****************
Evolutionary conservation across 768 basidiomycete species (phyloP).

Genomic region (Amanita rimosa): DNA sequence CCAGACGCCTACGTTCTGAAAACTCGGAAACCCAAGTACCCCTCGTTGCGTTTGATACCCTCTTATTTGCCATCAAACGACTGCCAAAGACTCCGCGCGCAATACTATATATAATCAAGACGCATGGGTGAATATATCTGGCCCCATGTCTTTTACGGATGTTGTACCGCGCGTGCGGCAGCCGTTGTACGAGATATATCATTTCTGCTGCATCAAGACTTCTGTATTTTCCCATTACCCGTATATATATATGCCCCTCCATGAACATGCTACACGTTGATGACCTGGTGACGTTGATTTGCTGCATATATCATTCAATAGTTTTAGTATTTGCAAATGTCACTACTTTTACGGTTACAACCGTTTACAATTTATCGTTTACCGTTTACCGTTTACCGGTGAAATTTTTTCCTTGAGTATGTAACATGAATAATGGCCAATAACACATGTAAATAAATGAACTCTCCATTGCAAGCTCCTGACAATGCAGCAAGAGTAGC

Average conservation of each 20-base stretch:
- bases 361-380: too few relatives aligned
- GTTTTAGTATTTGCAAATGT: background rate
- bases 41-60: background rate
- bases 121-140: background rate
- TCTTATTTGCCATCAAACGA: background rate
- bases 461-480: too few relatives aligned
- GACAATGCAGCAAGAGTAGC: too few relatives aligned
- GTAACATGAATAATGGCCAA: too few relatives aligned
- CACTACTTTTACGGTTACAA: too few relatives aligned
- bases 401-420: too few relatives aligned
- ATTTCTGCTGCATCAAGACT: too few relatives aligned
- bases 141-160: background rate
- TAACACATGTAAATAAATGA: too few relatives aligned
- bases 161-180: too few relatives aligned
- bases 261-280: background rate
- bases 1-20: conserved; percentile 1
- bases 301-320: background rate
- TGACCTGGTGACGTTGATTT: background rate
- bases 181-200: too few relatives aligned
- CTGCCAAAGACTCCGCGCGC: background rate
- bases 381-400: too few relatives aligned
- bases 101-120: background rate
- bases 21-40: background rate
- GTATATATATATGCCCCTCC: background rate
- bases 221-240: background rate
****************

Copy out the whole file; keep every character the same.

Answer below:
Evolutionary conservation across 768 basidiomycete species (phyloP).

Genomic region (Amanita rimosa): DNA sequence CCAGACGCCTACGTTCTGAAAACTCGGAAACCCAAGTACCCCTCGTTGCGTTTGATACCCTCTTATTTGCCATCAAACGACTGCCAAAGACTCCGCGCGCAATACTATATATAATCAAGACGCATGGGTGAATATATCTGGCCCCATGTCTTTTACGGATGTTGTACCGCGCGTGCGGCAGCCGTTGTACGAGATATATCATTTCTGCTGCATCAAGACTTCTGTATTTTCCCATTACCCGTATATATATATGCCCCTCCATGAACATGCTACACGTTGATGACCTGGTGACGTTGATTTGCTGCATATATCATTCAATAGTTTTAGTATTTGCAAATGTCACTACTTTTACGGTTACAACCGTTTACAATTTATCGTTTACCGTTTACCGTTTACCGGTGAAATTTTTTCCTTGAGTATGTAACATGAATAATGGCCAATAACACATGTAAATAAATGAACTCTCCATTGCAAGCTCCTGACAATGCAGCAAGAGTAGC

Average conservation of each 20-base stretch:
- bases 361-380: too few relatives aligned
- GTTTTAGTATTTGCAAATGT: background rate
- bases 41-60: background rate
- bases 121-140: background rate
- TCTTATTTGCCATCAAACGA: background rate
- bases 461-480: too few relatives aligned
- GACAATGCAGCAAGAGTAGC: too few relatives aligned
- GTAACATGAATAATGGCCAA: too few relatives aligned
- CACTACTTTTACGGTTACAA: too few relatives aligned
- bases 401-420: too few relatives aligned
- ATTTCTGCTGCATCAAGACT: too few relatives aligned
- bases 141-160: background rate
- TAACACATGTAAATAAATGA: too few relatives aligned
- bases 161-180: too few relatives aligned
- bases 261-280: background rate
- bases 1-20: conserved; percentile 1
- bases 301-320: background rate
- TGACCTGGTGACGTTGATTT: background rate
- bases 181-200: too few relatives aligned
- CTGCCAAAGACTCCGCGCGC: background rate
- bases 381-400: too few relatives aligned
- bases 101-120: background rate
- bases 21-40: background rate
- GTATATATATATGCCCCTCC: background rate
- bases 221-240: background rate